Does packet filtering apply in case of MPLS? I am trying to join my main domain from a different town; I have a VPN tunnel via MPLS solution. - Paul Njoroge.

Packet filtering might be at play, depending on your network configuration. We'll explore Virtual Routing and Forwarding (VRF), which basically allows for a router to contain multiple instances of a routing table - so that one router can handle different "virtual" routes into the same network from different points of ingress.

You will need to collect some information. Get the IP address of the system that you are working on. Get the IP address(s) of the target systems that you are trying to connect to for joining the domain or getting information about the domain. Try pinging those systems from the server or workstation that you are trying to join the domain from. If you don't get any reply, ping those same IPs from the router. In this case, use

ping vrf (vrf name)

followed by the IP address of the system with which you are trying to check connectivity.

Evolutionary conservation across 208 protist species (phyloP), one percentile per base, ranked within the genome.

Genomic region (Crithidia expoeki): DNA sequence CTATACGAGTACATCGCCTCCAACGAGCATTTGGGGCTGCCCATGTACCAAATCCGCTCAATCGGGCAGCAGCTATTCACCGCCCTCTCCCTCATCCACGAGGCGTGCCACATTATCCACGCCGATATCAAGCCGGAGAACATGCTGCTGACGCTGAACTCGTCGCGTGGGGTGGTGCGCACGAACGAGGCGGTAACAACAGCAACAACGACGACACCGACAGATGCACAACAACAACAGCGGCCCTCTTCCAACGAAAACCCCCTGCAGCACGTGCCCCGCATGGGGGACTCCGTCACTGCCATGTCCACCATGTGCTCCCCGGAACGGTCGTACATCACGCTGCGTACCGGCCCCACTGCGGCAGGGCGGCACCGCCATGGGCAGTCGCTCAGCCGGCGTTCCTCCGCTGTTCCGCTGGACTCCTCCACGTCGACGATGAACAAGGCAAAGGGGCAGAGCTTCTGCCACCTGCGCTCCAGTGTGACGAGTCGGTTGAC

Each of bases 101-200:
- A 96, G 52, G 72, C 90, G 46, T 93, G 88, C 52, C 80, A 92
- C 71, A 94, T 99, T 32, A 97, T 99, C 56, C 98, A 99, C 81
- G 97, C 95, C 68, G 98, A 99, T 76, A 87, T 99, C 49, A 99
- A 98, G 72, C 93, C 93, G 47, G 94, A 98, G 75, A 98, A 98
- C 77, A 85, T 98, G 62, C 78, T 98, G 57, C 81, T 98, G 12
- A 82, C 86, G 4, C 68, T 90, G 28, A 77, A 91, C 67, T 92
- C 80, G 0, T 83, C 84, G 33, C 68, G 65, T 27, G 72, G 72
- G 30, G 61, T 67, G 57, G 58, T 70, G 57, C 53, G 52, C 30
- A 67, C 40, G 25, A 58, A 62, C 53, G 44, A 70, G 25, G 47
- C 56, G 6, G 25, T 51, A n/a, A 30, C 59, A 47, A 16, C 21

If your provider is controlling the setup of the VRFs within your MPLS cloud, you will need to check with it to make sure that the remote site is coming into the cloud on the right VRF. The next thing to check is if the remote site is allowed to contact the system(s) that you need to talk to for joining the domain. See what ports/protocols are allowed to cross the connection on the VRF that you are using. Just because ping does or doesn't work, the packet filtering that is configured on the MPLS cloud or the access list of what sites can talk to what systems could be seen from one end of the network could be both parts of the problem. If you are controlling the VRF setup, check closely to see where the problem is.

But the problem might not even be MPLS related - it could be caused by ACL or firewall settings. Try using a spare computer to repeat the domain joining process at different points on the network - local for the domain controller that you need to talk to, different subnets on the same network where the domain controller resides and if possible a different remote site that has been able to join a new system to the network in the past.

Along with all the above, it would be a good idea to have a protocol analyser running at each end to see which, if any, of the packets are making it through and what information is or isn't being returned. It might be that you need to make a change on both ends of the network to get things to work. Make sure that the workstation or server that you are trying to join to the domain is not running any type of software firewall that could be causing some of the problem.